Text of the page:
We knew Sindarius Thornwell was a good college basketball player. He was, by all accounts, one of the best players in NCAA Division I basketball last season, leading the South Carolina Gamecocks to their first-ever Final Four appearance.
What we may not have realized, however, was that Thornwell was not only one of the best collegiate players last season—he was likely the best, and he had one of the better seasons of any collegiate player from this decade. In NBA Math’s player rankings series, where they go team-by-team through the league and run through each roster, I noticed this interesting tidbit in Thornwell’s section:
Total points added is a metric developed by NBAMath.com, and it simply sums a player’s offensive and defensive contributions to his team by combining two factors: offensive points added, and defensive points saved. As you can see, Thornwell outpaces the rest of the NCAA.
Overall, this isn’t a shocking development—after all, Sindarius was in his senior season, and his numbers from years 1-3, while good, would have been more in line with the rest of the pack. It likely doesn’t mean much for his career that he outproduced freshmen like Lonzo Ball and Malik Monk last year; those players are still better NBA prospects.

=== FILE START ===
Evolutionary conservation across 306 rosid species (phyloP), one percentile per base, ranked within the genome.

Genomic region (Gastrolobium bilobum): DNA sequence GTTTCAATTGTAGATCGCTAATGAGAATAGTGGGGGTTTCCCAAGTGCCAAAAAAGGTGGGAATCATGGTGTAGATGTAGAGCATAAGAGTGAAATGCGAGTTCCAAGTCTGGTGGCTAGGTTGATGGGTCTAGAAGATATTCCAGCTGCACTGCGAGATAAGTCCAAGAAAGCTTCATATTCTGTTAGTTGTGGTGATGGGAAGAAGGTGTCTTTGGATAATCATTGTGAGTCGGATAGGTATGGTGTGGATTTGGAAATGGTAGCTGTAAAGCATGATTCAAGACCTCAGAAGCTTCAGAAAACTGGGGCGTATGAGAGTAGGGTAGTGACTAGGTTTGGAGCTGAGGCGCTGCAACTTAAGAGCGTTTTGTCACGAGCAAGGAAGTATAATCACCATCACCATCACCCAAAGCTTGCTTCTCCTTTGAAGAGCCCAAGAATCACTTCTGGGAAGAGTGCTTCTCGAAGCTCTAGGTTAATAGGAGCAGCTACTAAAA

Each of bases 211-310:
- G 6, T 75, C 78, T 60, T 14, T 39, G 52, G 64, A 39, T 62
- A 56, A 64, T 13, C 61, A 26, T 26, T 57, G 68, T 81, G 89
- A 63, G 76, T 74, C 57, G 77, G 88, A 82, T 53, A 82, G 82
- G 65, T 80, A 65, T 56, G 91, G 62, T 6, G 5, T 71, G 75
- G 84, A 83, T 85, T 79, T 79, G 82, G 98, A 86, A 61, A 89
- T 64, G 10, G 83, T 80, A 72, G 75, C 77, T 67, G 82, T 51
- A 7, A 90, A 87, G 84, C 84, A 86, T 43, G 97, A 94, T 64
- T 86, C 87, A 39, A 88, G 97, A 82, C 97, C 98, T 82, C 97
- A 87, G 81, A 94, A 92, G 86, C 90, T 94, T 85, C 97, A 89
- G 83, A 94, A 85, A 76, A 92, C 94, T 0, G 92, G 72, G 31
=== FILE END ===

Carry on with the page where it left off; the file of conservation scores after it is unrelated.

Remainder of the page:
It’s still pretty damn cool that he was the best player in the NCAA last season. And to take it a step further, NBA Math referred me to their all-time TPA leaderboard for NCAA basketball. Now, as a relatively new site, they only have single-season scores dating back to 2011, but his results here are pretty damn impressive: of almost 33,000 individual collegiate seasons measured, Thornwell’s ranks 7th, behind surefire NBA talents like Anthony Davis and Kemba Walker. He’s also ahead of dozens of established NBA guys—pretty much anyone who’s made it to the NBA since 2011.
Unfortunately, this doesn’t guarantee much in terms of Sindarius’ personal NBA success, as one of the few guys ahead of him, Delon Wright, has struggled to earn playing time in his two seasons so far with the Raptors. Other high-rated seniors, like Shabazz Napier, Jon Diebler, Rick Jackson, and Jeff Withey, have either been unable to stick in the NBA or found themselves in bit roles.
That doesn’t mean there isn’t some hope revealed by these numbers, though: fellow high-rated senior defenders Jae Crowder and Draymond Green have both turned into stellar NBA players after being selected in the second round. Hopefully Thornwell can follow in that path and become a meaningful contributor for the Clippers down the line.